High-calorie, rice-derived, short-chain, glucose polymer-based oral rehydration solution in acute watery diarrhea.

by Mike Nelson July 02, 2014

 1995 Feb;84(2):165-72.

High-calorie, rice-derived, short-chain, glucose polymer-based oral rehydration solution in acute watery diarrhea.

Abstract

In this study, we have compared the effects of the World Health Organization oral rehydration solution (WHO ORS) and an ORS containing short polymers of glucose (Amylyte ORS) at a high caloric density (five times) and comparable osmolality, on stool output, duration of diarrhea, weight gain and fluid and electrolyte balance, in randomized, open-labeled, controlled clinical trials in five centers. A total of 198 male children (4 months to 10 years) with acute diarrhea ( <72 h after onset) were assigned by random allocation to either WHO ORS or Amylyte ORS at five centers in Asia. Children were stratified according to grade of dehydration (mild, moderate or severe) and the initial purging rates during the first 6 h (low ( < 2 ml/kg/h), moderate (2-5 ml/kg/h) and high ( > 5 ml/kg/h) purgers). The clinical characteristics of the children in the two treatment groups were comparable. Amylyte ORS reduced stool volumes significantly in children with severe dehydration (285.4 +/- 74.2 versus 75.5 +/- 20.0 ml/kg; p < 0.05) and in children with a high initial purging rate (200.3 +/- 42.8 versus 130.5 +/- 9.1 ml/kg; p < 0.05). This was accompanied by a significant (276.4 +/- 14.6 versus 227.6 +/- 11.8 ml/kg; p < 0.01) reduction in ORS requirements in the Amylyte ORS treated group, the effect being greatest in children with severe dehydration (491.5 +/- 108.5 versus 155.7 +/- 27.3 ml/kg; p < 0.01) or high initial purging rates (394.2 +/- 66.2 versus 316.8 +/- 34.8 ml/kg; p < 0.05).(ABSTRACT TRUNCATED AT 250 WORDS)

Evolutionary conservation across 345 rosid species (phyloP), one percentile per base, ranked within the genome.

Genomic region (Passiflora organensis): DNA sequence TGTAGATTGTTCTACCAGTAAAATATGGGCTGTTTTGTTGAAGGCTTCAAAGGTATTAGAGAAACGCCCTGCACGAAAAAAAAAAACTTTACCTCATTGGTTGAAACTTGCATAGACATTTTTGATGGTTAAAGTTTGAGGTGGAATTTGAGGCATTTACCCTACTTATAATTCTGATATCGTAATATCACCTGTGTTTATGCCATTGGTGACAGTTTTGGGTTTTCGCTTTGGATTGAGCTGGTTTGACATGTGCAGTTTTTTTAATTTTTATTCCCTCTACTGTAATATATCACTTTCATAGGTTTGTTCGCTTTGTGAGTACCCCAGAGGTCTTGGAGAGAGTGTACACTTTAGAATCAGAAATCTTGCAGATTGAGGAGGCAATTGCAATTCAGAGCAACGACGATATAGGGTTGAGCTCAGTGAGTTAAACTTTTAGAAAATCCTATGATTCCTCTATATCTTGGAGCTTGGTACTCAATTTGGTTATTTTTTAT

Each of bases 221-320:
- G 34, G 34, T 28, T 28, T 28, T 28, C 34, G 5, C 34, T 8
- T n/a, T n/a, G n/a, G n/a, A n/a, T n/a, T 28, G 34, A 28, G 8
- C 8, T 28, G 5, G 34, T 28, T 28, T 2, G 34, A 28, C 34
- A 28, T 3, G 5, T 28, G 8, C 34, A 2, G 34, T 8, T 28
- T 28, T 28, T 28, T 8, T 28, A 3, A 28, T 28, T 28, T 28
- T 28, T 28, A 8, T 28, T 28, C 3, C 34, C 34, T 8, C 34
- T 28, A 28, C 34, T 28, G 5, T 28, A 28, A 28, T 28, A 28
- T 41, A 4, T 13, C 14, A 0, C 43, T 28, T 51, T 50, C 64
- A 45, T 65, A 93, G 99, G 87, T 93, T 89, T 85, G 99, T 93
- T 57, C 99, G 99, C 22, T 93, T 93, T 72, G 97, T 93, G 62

PMID:
 
7538837
 
[PubMed - indexed for MEDLINE]



Mike Nelson
Mike Nelson

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